Qantas has launched a new thrice-weekly route between Brisbane and Tokyo’s close-in Haneda airport.
The carrier last flew between Brisbane and Tokyo in late 2021, and has switched airports in the Japanese capital from Narita to Haneda.
Qantas regional general manager for Asia, John Simeone said that the move “gives our customers much easier and faster access to downtown Tokyo and one of the world’s most important business markets, saving more than an hour of transit time in getting to the city”.
Flights depart Brisbane at 1150 on Monday, Thursday and Saturday, arriving into Haneda at 2000, with the return leg leaving Tokyo at 2130 and landing back into Brisbane at 0735 the following day.
The route is being operated by an A330 aircraft configured with economy and business class cabins, with a total of 1,700 seats being offered on the route each week.
The Brisbane-Haneda service joins Qantas’ existing Sydney-Haneda route, and comes ahead of long-awaited new flights between Melbourne and Haneda, which were delayed due to Covid-19 and are now set to launch in March 2023.
The route has been supported by Queensland’s $200 million Attracting Aviation Investment Fund, in partnership with the State’s four international airports, with Tourism Minister Stirling Hinchliffe commenting:
“Every year, Qantas direct from Haneda will land 46,460 seats in Brisbane and deliver more opportunities for Japanese visitors to enjoy Queensland’s great lifestyle.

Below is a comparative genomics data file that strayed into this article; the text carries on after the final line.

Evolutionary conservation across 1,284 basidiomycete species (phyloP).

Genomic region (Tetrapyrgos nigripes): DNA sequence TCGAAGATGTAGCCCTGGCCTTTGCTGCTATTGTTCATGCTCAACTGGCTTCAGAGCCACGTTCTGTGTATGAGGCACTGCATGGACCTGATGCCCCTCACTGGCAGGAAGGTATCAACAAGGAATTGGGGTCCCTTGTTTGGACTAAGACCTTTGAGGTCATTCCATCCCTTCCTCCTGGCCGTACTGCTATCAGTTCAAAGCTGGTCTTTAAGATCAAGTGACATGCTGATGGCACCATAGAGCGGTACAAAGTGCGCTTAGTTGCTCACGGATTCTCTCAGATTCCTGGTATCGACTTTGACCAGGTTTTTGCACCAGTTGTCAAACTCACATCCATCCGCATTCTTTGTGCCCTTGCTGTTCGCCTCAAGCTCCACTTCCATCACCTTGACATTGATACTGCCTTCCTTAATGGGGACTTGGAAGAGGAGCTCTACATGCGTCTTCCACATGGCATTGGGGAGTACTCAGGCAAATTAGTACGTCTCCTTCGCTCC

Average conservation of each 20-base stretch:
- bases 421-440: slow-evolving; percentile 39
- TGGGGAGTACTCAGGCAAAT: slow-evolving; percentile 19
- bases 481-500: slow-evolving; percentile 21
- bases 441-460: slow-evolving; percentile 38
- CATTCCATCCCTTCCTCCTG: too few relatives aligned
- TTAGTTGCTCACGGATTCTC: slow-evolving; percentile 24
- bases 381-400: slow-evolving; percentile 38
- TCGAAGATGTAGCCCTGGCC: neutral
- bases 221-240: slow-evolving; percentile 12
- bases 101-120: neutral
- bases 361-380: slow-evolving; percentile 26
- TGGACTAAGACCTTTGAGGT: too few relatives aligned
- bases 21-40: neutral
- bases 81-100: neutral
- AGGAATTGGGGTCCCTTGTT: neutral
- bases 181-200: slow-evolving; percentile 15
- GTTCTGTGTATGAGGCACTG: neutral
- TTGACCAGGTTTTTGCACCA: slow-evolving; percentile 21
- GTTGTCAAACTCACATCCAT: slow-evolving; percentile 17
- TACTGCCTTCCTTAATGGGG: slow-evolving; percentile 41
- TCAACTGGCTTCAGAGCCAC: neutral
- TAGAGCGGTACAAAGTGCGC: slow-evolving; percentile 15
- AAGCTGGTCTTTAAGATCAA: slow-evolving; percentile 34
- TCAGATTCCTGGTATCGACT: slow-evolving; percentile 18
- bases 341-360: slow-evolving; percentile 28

“We know Japanese visitors love our iconic, world-class visitor experiences and with return travel becoming much easier, we’re excited to welcome travellers from Japan back to the Queensland sunshine.
“Before the pandemic, Japan was one Queensland tourism’s top five nations for overseas holiday arrivals and visitor spending.
“Direct Qantas flights from Tokyo Haneda will potentially generate $41 million a year for Brisbane’s visitor economy and support 400 good Queensland jobs.”
The resumption of flights from Brisbane and Tokyo also coincides with the 75th anniversary of Qantas flights between Australia and Japan later this month.
The carrier’s first service operated between Sydney and Hofu in Japan’s Yamaguchi Prefecture on December 18, 1947, with the Lancastrian aircraft operated flight taking 27 hours and 21 minutes, and carrying six passengers and 1,200 pounds of mail.